Seaside towns and communities have continued to see a lack of progress in tackling entrenched problems to enable these areas to flourish.
The Government’s Levelling up agenda, which aspires to target areas in the most need, is welcome but more needs to be done to target seaside towns and communities which are yet to receive the support they need. The responsibility for seaside towns and communities ought to be allocated to a Levelling Up Ministerial portfolio. This will give these areas the recognition they need and add a necessary voice in discussions on levelling up.
The Government needs to work with the Local Government Association, coastal interest groups, the private sector, the third sector and other stakeholders to develop a coastal communities strategy in order to demonstrate clear mechanisms to successfully address the long-standing disparities faced by seaside towns and communities.
The draft strategy, covering issues such as transport and digital connectivity, education, and health and wellbeing, should be put to the House of Commons Levelling Up, Housing and Communities Committee to ensure effective scrutiny of the strategy ahead of implementation. This work should be started as a matter of urgency to ensure that disparities do not become further entrenched.
Initiatives such as the Levelling Up Partnerships are to be commended and are positive steps towards place-based solutions, however the Government needs to ensure that lessons learned and best practice is shared to benefit other areas that face similar challenges.
These are some of the key findings and recommendations of a new report from the House of Lords Liaison Committee that follows up the 2019 report by the Select Committee on Regenerating Seaside Towns and Communities.
Lord Bassam of Brighton, former Chair of the Select Committee on Regenerating Seaside Towns and Communities, said:
“Four years on from our original report we have seen little progress in seaside towns and communities and their endemic problems continue to persist.
“The Government’s Levelling up agenda wasn’t really a ‘thing’ when we carried out our inquiry, but the aspiration to target areas in the most need aligns with many of the conclusions and recommendations in our 2019 report to support seaside towns and communities.
“What these communities need now is urgent action to address the combination of deeply entrenched issues they face. This demands a long-term strategy from the Government. Not a succession of short-term initiatives. It must find a way to provide the support needed for effective regeneration and to address systemic challenges.”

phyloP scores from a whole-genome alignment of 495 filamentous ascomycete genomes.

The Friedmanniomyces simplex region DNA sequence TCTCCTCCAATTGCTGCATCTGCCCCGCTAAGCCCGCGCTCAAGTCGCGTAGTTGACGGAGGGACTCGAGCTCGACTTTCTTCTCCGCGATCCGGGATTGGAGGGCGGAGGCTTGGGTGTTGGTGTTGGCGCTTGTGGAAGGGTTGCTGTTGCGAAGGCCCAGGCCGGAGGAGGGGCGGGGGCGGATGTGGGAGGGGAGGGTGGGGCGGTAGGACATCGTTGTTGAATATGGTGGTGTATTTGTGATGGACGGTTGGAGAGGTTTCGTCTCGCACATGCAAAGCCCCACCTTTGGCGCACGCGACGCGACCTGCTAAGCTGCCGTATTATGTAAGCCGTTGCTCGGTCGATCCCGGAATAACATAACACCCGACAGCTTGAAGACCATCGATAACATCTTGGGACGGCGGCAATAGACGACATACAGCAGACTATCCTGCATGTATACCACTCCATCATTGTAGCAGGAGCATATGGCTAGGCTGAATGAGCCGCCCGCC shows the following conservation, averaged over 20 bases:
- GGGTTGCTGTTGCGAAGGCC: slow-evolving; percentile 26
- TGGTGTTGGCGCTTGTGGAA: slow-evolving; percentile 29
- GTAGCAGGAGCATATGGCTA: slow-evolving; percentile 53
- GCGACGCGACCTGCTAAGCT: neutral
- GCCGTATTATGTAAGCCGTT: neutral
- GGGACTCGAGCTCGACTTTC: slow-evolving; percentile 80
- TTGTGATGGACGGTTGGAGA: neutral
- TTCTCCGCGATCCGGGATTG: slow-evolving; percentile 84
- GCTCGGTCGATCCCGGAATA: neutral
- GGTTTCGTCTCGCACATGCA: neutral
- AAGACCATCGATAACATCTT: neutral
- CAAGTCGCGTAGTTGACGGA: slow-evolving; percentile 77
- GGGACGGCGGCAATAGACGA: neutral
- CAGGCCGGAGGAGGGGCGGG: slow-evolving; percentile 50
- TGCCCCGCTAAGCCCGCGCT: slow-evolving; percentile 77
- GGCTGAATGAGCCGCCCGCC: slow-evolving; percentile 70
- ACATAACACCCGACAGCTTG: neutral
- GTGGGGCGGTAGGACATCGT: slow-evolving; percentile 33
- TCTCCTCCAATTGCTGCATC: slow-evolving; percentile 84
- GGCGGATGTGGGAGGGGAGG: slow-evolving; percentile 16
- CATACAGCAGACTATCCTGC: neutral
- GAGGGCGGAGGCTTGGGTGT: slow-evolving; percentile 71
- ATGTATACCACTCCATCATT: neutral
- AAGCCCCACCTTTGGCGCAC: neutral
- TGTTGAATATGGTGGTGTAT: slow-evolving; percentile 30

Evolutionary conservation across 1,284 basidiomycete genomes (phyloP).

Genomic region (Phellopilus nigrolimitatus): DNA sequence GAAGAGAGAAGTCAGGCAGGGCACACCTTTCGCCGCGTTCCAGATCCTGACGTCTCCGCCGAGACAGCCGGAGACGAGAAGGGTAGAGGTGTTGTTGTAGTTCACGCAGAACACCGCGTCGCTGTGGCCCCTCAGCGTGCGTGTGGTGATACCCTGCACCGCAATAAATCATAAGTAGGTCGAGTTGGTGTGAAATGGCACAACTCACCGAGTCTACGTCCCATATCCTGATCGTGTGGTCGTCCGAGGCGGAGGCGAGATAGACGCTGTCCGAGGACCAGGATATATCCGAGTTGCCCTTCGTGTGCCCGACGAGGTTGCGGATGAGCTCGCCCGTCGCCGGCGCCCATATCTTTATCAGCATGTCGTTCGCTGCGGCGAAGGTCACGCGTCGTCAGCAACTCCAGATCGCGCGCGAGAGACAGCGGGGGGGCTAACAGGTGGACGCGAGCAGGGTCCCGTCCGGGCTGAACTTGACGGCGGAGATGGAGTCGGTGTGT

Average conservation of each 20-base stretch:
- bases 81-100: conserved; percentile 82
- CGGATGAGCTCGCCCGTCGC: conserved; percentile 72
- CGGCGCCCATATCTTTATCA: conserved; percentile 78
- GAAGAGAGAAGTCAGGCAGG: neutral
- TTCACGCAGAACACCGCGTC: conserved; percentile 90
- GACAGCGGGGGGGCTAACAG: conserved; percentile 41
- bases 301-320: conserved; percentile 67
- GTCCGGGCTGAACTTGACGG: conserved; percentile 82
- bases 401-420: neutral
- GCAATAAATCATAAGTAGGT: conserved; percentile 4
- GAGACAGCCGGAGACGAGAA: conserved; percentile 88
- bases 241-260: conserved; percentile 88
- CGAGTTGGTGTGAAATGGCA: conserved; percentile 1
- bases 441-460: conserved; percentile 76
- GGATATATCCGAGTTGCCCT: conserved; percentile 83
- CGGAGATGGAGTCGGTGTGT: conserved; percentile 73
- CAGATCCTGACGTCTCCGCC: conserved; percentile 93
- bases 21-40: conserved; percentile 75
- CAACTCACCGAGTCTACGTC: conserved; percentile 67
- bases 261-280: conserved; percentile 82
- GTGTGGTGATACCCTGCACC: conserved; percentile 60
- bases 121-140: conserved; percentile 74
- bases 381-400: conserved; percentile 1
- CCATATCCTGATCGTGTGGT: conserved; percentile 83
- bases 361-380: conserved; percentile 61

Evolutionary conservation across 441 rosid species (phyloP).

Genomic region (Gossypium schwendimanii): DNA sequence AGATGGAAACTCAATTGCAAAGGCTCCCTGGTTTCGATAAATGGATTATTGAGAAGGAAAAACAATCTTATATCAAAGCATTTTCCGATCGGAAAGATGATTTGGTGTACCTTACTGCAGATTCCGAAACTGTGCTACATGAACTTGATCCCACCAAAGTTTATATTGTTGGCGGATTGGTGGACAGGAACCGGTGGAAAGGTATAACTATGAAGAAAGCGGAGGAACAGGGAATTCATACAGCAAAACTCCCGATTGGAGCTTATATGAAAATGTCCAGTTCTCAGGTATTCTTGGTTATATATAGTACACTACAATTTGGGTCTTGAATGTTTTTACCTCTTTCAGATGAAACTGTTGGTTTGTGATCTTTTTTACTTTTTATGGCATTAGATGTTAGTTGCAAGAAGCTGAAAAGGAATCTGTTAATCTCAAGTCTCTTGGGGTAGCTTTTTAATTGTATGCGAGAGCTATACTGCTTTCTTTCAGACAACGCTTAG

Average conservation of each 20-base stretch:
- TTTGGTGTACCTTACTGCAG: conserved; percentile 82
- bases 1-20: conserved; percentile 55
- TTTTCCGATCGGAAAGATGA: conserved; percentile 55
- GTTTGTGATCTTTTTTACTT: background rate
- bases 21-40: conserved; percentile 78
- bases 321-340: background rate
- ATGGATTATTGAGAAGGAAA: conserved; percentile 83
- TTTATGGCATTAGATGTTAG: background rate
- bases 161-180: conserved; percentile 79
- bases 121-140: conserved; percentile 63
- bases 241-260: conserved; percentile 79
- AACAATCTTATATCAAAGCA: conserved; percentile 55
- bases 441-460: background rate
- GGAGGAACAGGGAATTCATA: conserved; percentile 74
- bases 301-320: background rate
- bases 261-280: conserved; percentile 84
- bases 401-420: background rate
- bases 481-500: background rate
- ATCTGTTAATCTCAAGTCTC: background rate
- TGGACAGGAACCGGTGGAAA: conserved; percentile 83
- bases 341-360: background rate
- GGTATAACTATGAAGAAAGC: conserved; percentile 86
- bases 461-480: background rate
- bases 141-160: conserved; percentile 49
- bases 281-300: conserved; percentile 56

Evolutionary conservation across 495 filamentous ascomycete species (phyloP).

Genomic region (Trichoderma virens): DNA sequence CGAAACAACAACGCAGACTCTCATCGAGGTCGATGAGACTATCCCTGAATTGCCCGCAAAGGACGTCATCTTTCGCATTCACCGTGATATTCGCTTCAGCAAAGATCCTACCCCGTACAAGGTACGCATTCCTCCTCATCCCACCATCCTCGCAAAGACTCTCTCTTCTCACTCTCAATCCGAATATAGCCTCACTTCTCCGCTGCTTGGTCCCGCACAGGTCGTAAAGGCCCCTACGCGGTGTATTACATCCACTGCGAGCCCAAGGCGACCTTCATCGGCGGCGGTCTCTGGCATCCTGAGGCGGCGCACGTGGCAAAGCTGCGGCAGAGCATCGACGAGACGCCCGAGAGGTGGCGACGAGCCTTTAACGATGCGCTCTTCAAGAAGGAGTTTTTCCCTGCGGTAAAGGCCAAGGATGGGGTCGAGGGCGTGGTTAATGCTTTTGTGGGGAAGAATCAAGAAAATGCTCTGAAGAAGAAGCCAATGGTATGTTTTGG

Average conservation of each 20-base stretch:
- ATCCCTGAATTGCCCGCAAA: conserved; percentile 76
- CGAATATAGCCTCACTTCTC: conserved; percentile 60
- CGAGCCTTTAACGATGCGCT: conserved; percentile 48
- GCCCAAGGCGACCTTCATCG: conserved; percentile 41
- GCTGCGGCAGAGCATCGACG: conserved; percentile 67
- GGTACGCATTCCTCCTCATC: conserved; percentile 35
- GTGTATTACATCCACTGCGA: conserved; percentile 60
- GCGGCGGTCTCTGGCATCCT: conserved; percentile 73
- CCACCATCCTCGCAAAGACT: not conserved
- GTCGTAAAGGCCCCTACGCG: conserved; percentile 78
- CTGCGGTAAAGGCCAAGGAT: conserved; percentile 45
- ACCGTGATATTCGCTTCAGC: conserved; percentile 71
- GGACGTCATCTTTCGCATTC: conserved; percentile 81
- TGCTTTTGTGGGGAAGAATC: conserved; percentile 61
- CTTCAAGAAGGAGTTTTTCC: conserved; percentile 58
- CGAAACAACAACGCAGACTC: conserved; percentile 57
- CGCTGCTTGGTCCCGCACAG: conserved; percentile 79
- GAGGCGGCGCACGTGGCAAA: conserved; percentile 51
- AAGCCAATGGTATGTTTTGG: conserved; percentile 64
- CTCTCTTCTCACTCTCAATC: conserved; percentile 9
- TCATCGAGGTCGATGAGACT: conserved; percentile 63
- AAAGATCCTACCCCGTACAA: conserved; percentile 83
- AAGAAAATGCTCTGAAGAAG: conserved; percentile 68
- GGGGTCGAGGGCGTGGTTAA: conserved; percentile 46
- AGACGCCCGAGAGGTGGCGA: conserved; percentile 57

The committee’s other findings and recommendations include:
- While the Government has recognised the complexity of the current funding landscapes and the pitfalls involved in the bidding systems in place, the Government’s funding review must establish a clearer and more effectively targeted system. The review needs to acknowledge and address the need for long-term funding to address deep-rooted challenges faced in these areas and create sustainable change in seaside towns and communities.
- The Committee welcomes steps to grant greater powers to local areas to enable greater place-based decision making. It remains essential that coastal towns and communities are not lost amongst the challenges and competing concerns that local authorities face, so future deals and local authority arrangements should reflect the needs of seaside towns and communities in their remit and appropriate geographical area.
- The Committee reiterates the 2019 recommendation that the Department for Levelling Up, Housing and Communities should work with the Department for Transport to ensure that areas of most need are properly prioritised for planning and investment. The current approach is clearly not effective, and innovative solutions are needed to provide transport networks that work for coastal areas
- The Government must keep the Education Investment Areas and Priority Education Investment Areas selected under review to assess whether these are effectively targeting the areas of greatest need.